And what did her son-in-law mean by ‘people like you’? Only you don’t specify your mother’s age, conditions, other medications and so on. Maybe her race is a factor? Was it Lipitor or all statins he meant? Who knows? Can you explain? I would hate to think I’d stopped a potentially life saving medicine because of your mother, only to find your mother is an 82 year old with liver disease or diabetes, whereas I am a woman in my early fifties with high cholesterol and other risk factors for heart disease! It’s just possible that your mother’s medical team’s advice might not work for me, you see.

      Thanks in advance. Your anecdotes are always so amusingly detailed and specific!

      • Hi Chris,
        I was really stressed when my Mum said she stopped her Lipitor (because I was worried she did it because of me as I am very cautious about all medications) until she explained that she had checked with her GP, Rheumatologist and my brother-in-law. She is 75 years old, very fit for her age ( a keen golfer), she has polymyalgia rheumatic (an autoimmune disease that my grandmother also had). I don’t know if her docs cited any references although I do know my brother-in-law cited some refs. http://jama.jamanetwork.com/article.aspx?articleid=198731

        • Hi Chris,
          I’m shocked that your GP doesn’t know about the problems of statins for women as I have had 2 GPs recommend I don’t take them because I am a women even though I have elevated cholesterol (I am 44), in all fairness I did have one GP tell me I was a fool for not taking them (I was 35 at the time). My cholesterol has always been high. And I have been researching this (probably a bit obsessively) for more than 10 years. I have a science degree (which included biochem and human physiology).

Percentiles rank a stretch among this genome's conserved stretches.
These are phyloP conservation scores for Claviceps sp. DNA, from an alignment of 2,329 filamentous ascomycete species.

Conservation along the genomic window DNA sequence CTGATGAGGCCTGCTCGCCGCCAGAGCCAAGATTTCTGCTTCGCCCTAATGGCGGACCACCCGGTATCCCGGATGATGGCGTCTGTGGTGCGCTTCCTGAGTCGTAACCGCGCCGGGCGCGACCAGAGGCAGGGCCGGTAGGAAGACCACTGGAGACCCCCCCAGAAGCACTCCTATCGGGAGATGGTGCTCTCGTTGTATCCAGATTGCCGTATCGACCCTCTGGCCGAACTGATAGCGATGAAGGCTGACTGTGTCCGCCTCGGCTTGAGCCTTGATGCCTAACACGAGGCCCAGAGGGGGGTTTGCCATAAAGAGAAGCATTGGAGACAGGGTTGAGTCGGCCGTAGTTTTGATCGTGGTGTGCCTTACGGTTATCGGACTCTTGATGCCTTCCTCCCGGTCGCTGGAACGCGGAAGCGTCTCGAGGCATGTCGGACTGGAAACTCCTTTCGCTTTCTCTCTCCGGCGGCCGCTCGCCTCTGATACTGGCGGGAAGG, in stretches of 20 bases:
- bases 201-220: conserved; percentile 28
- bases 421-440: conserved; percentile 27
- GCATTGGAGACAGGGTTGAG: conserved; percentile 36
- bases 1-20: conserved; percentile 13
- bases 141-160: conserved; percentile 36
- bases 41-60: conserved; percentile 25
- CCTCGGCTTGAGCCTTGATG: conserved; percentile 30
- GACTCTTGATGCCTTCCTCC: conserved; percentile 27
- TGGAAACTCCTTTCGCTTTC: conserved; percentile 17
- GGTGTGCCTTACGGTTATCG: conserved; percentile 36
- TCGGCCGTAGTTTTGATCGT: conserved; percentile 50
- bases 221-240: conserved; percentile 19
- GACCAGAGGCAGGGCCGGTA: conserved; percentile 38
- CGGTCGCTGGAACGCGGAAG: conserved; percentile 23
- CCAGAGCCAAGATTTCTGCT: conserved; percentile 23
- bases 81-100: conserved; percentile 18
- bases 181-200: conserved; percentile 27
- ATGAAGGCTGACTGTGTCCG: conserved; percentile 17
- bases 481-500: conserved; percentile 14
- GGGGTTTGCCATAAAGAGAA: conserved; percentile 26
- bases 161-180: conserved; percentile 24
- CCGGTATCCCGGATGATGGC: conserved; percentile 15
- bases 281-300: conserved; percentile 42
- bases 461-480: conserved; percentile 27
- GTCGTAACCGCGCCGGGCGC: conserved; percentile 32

• Chris,
            I don’t think you or anyone should stop taking medication because of a show or because of something some person they don’t know says. I just think everybody should be asking lots of questions about medications and diet rather than just going along with the flow. I think the ‘flow’ has it wrong! And I actually agree with lots of Bill’s thoughts and convictions. Which is why I follow his blog.

          • “I’m shocked that your GP doesn’t know about the problems of statins for women”

            ‘Problems’? I thought you said your GP said they were just ineffective, which turns out not to be quite accurate. The article you cite actually says “For women with known cardiovascular disease, treatment of hyperlipidemia is effective in reducing CHD events, CHD mortality, nonfatal myocardial infarction, and revascularization, but it does not affect total mortality”. It apparently also doesn’t discuss other morbidity from hyperlipidaemia, eg, from strokes.

            This 2012 metareview:
            http://content.onlinejacc.org/article.aspx?articleid=1201102

            concluded “Statin therapy is associated with significant decreases in cardiovascular events and in all-cause mortality in women and men.”

            GPs are often not that good at keeping up with the latest research, so you are wise to do your own. However, if you had done so, you would find a number of papers saying statins definitely benefit women with cardiovascular disease.